Paz is a new military earth radar observation satellite, designed and built by Airbus Defence and Space to meet security and defence requirements of the Spanish Government. The satellite is owned and operated by Hisdesat.
The Paz satellite is intended to perform global observation to assist multiple military and civil applications including rescue, maritime surveillance, tactical support, border control, natural disaster management, environmental control, risk management, and counter-piracy actions.
Paz was earlier known as the Satélite Español de Observación SAR (SEOSAR) observation satellite. Its production and integration process was completed in Madrid in September 2013, while the launch is scheduled for the first quarter of 2015.
The satellite will be placed in sun-synchronous dawn-dusk orbit at an altitude of 514km, and will operate with a velocity of 25,200kmph. It can provide images under all-weather conditions during day and night.
Development of the Paz satellite
Paz is the first earth radar observation satellite in Spain, and is part of the Spanish National Earth Observation Programme (PNOTS), which is owned by the Spanish Ministry of Defence and the Ministry of Industry, Trade and Tourism.
Hisdesat, a government satellite services operator, signed a contract with Airbus Defence and Space for the development and construction of Paz in November 2008.
The total cost of the satellite’s design, development, flight and ground segments, and launch is estimated to be €160m ($180m) of which, €135m ($152m) will be funded by the Spanish Ministry of Defence and the remaining by Hisdesat.
As the prime contractor, Airbus Defence and Space is responsible for the development, construction, systems engineering, integration, testing, validation, and locating the satellite into orbit. The synthetic aperture radar (SAR) sensor was designed and built by Airbus Defence and Space at its Madrid-Barajas site. The Paz programme also involved participation by 18 Spanish companies.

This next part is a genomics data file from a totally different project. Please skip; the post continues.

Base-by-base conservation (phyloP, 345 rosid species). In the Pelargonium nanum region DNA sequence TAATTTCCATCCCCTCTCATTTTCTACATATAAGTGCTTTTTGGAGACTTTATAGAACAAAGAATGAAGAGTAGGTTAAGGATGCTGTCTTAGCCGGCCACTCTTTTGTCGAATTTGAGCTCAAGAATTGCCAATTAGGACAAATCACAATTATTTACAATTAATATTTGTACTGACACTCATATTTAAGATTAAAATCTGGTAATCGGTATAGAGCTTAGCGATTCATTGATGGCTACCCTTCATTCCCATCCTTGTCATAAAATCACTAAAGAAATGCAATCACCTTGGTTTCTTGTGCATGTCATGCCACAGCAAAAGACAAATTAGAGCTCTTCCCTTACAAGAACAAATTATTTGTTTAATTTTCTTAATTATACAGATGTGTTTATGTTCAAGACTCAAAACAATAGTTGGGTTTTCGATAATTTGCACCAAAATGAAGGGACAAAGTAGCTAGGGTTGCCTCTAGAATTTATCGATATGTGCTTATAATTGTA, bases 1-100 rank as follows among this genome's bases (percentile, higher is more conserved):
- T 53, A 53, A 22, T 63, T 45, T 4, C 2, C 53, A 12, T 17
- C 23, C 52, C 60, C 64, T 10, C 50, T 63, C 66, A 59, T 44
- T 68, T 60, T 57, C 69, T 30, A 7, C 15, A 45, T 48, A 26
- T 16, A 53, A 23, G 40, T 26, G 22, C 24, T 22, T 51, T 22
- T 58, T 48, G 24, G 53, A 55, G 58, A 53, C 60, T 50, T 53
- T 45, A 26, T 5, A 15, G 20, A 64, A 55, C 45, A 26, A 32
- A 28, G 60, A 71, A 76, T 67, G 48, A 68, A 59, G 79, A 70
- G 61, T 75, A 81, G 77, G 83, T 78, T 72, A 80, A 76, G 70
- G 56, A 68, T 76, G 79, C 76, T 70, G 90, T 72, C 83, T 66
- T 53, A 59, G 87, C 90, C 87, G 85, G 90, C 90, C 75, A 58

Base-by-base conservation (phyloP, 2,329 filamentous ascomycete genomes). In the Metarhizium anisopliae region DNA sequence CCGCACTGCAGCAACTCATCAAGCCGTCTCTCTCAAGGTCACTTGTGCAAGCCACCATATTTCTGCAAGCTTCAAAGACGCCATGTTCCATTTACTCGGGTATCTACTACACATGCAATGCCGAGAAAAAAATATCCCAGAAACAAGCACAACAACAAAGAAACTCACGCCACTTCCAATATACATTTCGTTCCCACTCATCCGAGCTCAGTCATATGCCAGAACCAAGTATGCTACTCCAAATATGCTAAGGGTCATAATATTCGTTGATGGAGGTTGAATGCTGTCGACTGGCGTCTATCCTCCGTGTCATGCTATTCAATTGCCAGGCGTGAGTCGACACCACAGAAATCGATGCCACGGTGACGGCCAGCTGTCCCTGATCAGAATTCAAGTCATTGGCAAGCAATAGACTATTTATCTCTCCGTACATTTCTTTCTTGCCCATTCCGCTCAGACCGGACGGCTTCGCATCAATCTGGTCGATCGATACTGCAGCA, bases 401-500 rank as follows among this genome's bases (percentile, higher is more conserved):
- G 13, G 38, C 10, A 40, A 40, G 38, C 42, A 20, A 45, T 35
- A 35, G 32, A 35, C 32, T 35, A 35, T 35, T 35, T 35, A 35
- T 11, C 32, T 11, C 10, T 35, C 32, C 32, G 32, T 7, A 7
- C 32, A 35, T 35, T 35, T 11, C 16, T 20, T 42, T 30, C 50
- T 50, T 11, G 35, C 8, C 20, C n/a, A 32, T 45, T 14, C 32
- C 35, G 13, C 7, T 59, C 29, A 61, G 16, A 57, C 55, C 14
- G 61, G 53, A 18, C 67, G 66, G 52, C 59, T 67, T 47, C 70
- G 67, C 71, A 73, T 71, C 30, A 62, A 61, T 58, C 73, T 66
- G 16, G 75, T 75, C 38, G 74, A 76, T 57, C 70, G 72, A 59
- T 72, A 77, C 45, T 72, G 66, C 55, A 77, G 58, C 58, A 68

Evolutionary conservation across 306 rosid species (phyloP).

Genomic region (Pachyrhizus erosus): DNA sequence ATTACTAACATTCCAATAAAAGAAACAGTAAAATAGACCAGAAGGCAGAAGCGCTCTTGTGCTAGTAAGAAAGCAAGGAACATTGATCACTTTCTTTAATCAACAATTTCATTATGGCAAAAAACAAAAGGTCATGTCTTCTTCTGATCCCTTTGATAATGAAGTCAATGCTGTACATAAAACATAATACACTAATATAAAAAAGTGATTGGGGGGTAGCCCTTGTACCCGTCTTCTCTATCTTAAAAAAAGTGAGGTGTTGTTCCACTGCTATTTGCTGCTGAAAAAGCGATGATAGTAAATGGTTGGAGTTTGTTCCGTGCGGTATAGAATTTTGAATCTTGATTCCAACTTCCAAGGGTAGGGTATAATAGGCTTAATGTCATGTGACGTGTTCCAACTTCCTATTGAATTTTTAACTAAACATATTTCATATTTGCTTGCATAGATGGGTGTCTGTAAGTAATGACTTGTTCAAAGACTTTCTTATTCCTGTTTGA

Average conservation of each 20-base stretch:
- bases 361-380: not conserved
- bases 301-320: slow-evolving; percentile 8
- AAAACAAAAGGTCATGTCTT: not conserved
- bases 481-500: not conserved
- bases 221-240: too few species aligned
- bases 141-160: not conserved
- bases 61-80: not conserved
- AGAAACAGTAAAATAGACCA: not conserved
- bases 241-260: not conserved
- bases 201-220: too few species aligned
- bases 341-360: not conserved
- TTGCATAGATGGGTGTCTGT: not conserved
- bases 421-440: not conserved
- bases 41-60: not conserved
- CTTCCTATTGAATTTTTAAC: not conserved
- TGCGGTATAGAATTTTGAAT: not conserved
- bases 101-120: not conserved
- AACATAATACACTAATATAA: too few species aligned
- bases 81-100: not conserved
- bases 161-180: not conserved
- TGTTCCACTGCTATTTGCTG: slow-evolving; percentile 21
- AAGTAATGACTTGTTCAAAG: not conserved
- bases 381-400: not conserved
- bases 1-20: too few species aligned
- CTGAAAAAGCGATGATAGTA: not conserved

GMV was contracted in October 2011 to provide a mission control centre for the Paz satellite. Russian firm ISC Kosmotras was chosen by Hisdesat for the launch of the Paz satellite on its Dnepr launcher.
Paz earth observation satellite design and features
Paz earth radar observation satellite performs efficient monitoring of surface-based activities, and can perform high-resolution mapping of a large geographical area. It can store up to 256GB of images and supply more than 100 images a day. Its normal revisit period is 11 days, and on-orbit mission duration is five and a half years.
The satellite is 5m high and has a diameter of 2.4m, and weighs 1,400kg. The solar array fitted to the satellite generates an output power of 850W, and the maximum coverage area of the satellite is more than 300,000km² a day.
The satellite is primarily equipped with an X-band SAR instrument incorporating printed-radiator planar phased-array radar antenna, which is 4.8m long and 0.7m wide. It operates in multiple modes such as Spotlight, ScanSAR, and Stripmap to produce SAR images with variable swath width (5km-100km) and resolution (1m-15m).
Paz can transmit imagery data to the ground control station at a rate of 300Mbits per second in X-band. It will also carry the Radio Occultation and Heavy Precipitation (ROHP) experiment payload and an exactEarth Automatic Ship Identification System (AIS) payload.
Ground control station
GÖKTÜRK-2 is Turkey’s first high-resolution remote sensing earth observation satellite, launched in December 2012.
The ground segment, developed by the Spanish National Institute for Aerospace Technology (INTA), is a combination of two control stations sited at Torrejón near Madrid and Maspalomas, Gran Canaria. Data stored onboard is transmitted to the ground station, with the use of a downlink.
Details of the Dnepr launch vehicle
The Dnepr launch vehicle, derived from the SS-18 liquid-fuelled ICBM, has a total launch mass of 210t. It uses a total of three stages and a space head module (SHM) to carry customers’ payload. It is equipped with UDMH and N2O4 propellants, and can lift payloads to a sun-synchronous orbit at an inclination of 98°. The launch vehicle has a flight reliability of 97%.